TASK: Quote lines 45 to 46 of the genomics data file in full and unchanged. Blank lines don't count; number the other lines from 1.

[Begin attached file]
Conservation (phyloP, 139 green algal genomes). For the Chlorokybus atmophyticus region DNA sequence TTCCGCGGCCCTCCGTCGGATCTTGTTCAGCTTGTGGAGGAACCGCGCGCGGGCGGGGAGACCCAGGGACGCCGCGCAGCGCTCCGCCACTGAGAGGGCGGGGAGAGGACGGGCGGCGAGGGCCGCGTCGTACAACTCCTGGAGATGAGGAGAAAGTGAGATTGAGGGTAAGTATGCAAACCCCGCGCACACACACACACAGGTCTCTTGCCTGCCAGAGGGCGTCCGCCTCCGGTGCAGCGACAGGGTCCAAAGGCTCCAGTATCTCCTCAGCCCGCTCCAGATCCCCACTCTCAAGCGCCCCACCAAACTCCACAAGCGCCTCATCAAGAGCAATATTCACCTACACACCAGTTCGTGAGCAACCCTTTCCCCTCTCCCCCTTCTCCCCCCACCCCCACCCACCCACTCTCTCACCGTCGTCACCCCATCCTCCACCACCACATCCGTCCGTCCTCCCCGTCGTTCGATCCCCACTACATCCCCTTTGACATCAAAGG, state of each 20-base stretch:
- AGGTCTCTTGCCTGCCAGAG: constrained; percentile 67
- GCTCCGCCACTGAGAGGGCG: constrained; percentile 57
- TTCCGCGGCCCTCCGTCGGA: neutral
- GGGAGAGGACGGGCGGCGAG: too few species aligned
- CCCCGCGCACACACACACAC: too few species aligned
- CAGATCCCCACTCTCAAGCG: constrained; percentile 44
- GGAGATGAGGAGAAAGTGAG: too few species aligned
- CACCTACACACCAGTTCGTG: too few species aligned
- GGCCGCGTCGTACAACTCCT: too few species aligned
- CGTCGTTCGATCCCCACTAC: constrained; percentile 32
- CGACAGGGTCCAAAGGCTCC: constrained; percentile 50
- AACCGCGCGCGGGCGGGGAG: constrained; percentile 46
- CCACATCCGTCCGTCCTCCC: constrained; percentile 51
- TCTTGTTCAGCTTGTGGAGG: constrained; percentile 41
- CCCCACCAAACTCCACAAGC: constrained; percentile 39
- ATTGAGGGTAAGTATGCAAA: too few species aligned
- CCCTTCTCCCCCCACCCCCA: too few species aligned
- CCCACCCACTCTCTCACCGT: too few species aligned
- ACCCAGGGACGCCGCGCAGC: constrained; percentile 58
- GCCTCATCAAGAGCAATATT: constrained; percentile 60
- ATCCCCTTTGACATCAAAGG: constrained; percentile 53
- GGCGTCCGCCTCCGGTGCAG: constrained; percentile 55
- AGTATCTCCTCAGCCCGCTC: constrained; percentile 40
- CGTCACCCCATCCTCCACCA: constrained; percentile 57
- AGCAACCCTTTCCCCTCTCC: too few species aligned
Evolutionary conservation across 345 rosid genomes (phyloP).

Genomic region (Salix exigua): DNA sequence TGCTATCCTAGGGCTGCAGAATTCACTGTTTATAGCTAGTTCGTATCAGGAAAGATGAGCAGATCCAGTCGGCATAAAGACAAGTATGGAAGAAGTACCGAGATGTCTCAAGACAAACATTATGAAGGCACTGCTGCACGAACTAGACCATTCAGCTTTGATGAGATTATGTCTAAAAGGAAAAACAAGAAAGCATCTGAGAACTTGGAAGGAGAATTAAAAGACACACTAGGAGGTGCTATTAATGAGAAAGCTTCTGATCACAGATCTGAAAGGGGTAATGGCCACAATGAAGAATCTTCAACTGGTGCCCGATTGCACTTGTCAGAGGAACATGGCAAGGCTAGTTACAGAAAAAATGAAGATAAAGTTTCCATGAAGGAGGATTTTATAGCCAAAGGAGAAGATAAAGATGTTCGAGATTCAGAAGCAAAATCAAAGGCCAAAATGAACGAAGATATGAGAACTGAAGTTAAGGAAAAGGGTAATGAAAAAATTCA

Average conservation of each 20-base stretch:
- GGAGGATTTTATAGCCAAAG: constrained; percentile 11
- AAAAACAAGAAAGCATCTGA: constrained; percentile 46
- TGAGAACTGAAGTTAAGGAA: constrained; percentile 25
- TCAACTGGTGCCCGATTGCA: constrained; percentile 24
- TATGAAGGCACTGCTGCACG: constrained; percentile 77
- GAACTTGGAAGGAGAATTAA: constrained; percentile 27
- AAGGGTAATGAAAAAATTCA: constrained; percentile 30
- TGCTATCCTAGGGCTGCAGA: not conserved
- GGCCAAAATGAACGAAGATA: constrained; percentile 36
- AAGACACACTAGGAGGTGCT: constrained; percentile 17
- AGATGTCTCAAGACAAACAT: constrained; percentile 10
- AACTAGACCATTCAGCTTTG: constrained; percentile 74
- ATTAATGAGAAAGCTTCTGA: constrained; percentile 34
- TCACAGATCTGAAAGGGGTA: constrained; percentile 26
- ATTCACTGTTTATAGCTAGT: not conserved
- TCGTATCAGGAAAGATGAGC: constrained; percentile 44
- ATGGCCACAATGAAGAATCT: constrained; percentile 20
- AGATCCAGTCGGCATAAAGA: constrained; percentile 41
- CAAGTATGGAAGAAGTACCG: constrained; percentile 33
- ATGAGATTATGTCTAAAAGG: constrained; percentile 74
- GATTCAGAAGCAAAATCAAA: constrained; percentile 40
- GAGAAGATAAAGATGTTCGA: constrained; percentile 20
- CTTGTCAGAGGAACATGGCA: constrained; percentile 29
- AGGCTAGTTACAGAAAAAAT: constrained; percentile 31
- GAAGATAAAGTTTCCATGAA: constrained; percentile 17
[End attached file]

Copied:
- TCGTATCAGGAAAGATGAGC: constrained; percentile 44
- ATGGCCACAATGAAGAATCT: constrained; percentile 20